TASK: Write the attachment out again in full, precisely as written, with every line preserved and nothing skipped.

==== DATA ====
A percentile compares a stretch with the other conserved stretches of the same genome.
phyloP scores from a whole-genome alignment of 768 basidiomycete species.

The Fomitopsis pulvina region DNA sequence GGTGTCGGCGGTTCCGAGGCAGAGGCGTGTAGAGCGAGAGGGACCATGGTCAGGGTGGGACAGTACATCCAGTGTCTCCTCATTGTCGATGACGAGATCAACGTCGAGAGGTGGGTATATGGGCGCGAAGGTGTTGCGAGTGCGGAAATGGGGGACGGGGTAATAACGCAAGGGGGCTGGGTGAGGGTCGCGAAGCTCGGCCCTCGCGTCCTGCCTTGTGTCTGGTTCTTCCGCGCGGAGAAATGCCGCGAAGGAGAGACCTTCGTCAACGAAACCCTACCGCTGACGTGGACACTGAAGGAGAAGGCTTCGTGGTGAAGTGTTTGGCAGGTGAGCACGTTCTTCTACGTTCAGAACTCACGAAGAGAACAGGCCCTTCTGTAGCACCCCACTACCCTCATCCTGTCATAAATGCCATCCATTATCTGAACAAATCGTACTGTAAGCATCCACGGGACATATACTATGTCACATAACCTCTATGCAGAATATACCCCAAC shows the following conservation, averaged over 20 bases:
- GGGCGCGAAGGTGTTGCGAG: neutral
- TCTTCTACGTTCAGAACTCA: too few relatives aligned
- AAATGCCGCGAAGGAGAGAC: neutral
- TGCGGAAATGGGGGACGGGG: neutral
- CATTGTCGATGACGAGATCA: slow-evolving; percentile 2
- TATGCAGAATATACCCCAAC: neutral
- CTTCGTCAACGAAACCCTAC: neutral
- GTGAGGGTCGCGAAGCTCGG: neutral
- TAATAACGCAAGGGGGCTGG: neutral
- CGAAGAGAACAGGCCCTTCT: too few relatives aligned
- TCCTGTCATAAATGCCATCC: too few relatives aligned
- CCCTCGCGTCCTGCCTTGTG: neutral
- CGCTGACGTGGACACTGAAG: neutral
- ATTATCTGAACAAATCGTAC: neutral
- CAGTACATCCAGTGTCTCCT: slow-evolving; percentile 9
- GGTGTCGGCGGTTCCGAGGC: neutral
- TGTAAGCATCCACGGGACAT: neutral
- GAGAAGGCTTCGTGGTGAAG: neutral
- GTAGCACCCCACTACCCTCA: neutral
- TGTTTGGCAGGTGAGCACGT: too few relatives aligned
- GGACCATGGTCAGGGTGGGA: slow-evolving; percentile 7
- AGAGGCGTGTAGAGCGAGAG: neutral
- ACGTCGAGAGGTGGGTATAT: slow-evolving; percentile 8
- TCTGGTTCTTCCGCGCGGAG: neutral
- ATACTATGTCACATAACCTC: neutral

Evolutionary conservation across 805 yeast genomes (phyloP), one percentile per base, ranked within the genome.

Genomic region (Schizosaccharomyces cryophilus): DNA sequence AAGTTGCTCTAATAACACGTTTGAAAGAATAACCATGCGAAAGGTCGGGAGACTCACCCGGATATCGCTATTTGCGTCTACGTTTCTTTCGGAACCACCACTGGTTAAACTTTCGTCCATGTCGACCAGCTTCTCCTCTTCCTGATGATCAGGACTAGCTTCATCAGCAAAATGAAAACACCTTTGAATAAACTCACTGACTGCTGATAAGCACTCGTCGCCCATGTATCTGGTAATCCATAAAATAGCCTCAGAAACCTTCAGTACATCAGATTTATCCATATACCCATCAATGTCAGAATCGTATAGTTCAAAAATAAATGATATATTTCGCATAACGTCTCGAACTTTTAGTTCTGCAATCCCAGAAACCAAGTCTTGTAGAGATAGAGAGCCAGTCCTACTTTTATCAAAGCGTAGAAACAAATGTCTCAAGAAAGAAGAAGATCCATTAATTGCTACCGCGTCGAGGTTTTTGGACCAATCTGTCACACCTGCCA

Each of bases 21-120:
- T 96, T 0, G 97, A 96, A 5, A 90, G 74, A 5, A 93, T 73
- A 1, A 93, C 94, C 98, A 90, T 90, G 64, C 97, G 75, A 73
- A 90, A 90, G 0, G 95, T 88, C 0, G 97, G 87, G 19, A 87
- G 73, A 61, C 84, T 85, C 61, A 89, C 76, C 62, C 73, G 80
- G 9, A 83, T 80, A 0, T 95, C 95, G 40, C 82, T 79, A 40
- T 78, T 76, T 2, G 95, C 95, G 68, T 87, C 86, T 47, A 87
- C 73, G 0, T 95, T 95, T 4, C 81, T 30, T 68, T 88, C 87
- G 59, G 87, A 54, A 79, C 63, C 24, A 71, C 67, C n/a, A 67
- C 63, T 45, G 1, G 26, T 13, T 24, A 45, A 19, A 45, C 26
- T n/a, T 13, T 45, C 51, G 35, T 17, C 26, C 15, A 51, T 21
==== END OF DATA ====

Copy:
A percentile compares a stretch with the other conserved stretches of the same genome.
phyloP scores from a whole-genome alignment of 768 basidiomycete species.

The Fomitopsis pulvina region DNA sequence GGTGTCGGCGGTTCCGAGGCAGAGGCGTGTAGAGCGAGAGGGACCATGGTCAGGGTGGGACAGTACATCCAGTGTCTCCTCATTGTCGATGACGAGATCAACGTCGAGAGGTGGGTATATGGGCGCGAAGGTGTTGCGAGTGCGGAAATGGGGGACGGGGTAATAACGCAAGGGGGCTGGGTGAGGGTCGCGAAGCTCGGCCCTCGCGTCCTGCCTTGTGTCTGGTTCTTCCGCGCGGAGAAATGCCGCGAAGGAGAGACCTTCGTCAACGAAACCCTACCGCTGACGTGGACACTGAAGGAGAAGGCTTCGTGGTGAAGTGTTTGGCAGGTGAGCACGTTCTTCTACGTTCAGAACTCACGAAGAGAACAGGCCCTTCTGTAGCACCCCACTACCCTCATCCTGTCATAAATGCCATCCATTATCTGAACAAATCGTACTGTAAGCATCCACGGGACATATACTATGTCACATAACCTCTATGCAGAATATACCCCAAC shows the following conservation, averaged over 20 bases:
- GGGCGCGAAGGTGTTGCGAG: neutral
- TCTTCTACGTTCAGAACTCA: too few relatives aligned
- AAATGCCGCGAAGGAGAGAC: neutral
- TGCGGAAATGGGGGACGGGG: neutral
- CATTGTCGATGACGAGATCA: slow-evolving; percentile 2
- TATGCAGAATATACCCCAAC: neutral
- CTTCGTCAACGAAACCCTAC: neutral
- GTGAGGGTCGCGAAGCTCGG: neutral
- TAATAACGCAAGGGGGCTGG: neutral
- CGAAGAGAACAGGCCCTTCT: too few relatives aligned
- TCCTGTCATAAATGCCATCC: too few relatives aligned
- CCCTCGCGTCCTGCCTTGTG: neutral
- CGCTGACGTGGACACTGAAG: neutral
- ATTATCTGAACAAATCGTAC: neutral
- CAGTACATCCAGTGTCTCCT: slow-evolving; percentile 9
- GGTGTCGGCGGTTCCGAGGC: neutral
- TGTAAGCATCCACGGGACAT: neutral
- GAGAAGGCTTCGTGGTGAAG: neutral
- GTAGCACCCCACTACCCTCA: neutral
- TGTTTGGCAGGTGAGCACGT: too few relatives aligned
- GGACCATGGTCAGGGTGGGA: slow-evolving; percentile 7
- AGAGGCGTGTAGAGCGAGAG: neutral
- ACGTCGAGAGGTGGGTATAT: slow-evolving; percentile 8
- TCTGGTTCTTCCGCGCGGAG: neutral
- ATACTATGTCACATAACCTC: neutral

Evolutionary conservation across 805 yeast genomes (phyloP), one percentile per base, ranked within the genome.

Genomic region (Schizosaccharomyces cryophilus): DNA sequence AAGTTGCTCTAATAACACGTTTGAAAGAATAACCATGCGAAAGGTCGGGAGACTCACCCGGATATCGCTATTTGCGTCTACGTTTCTTTCGGAACCACCACTGGTTAAACTTTCGTCCATGTCGACCAGCTTCTCCTCTTCCTGATGATCAGGACTAGCTTCATCAGCAAAATGAAAACACCTTTGAATAAACTCACTGACTGCTGATAAGCACTCGTCGCCCATGTATCTGGTAATCCATAAAATAGCCTCAGAAACCTTCAGTACATCAGATTTATCCATATACCCATCAATGTCAGAATCGTATAGTTCAAAAATAAATGATATATTTCGCATAACGTCTCGAACTTTTAGTTCTGCAATCCCAGAAACCAAGTCTTGTAGAGATAGAGAGCCAGTCCTACTTTTATCAAAGCGTAGAAACAAATGTCTCAAGAAAGAAGAAGATCCATTAATTGCTACCGCGTCGAGGTTTTTGGACCAATCTGTCACACCTGCCA

Each of bases 21-120:
- T 96, T 0, G 97, A 96, A 5, A 90, G 74, A 5, A 93, T 73
- A 1, A 93, C 94, C 98, A 90, T 90, G 64, C 97, G 75, A 73
- A 90, A 90, G 0, G 95, T 88, C 0, G 97, G 87, G 19, A 87
- G 73, A 61, C 84, T 85, C 61, A 89, C 76, C 62, C 73, G 80
- G 9, A 83, T 80, A 0, T 95, C 95, G 40, C 82, T 79, A 40
- T 78, T 76, T 2, G 95, C 95, G 68, T 87, C 86, T 47, A 87
- C 73, G 0, T 95, T 95, T 4, C 81, T 30, T 68, T 88, C 87
- G 59, G 87, A 54, A 79, C 63, C 24, A 71, C 67, C n/a, A 67
- C 63, T 45, G 1, G 26, T 13, T 24, A 45, A 19, A 45, C 26
- T n/a, T 13, T 45, C 51, G 35, T 17, C 26, C 15, A 51, T 21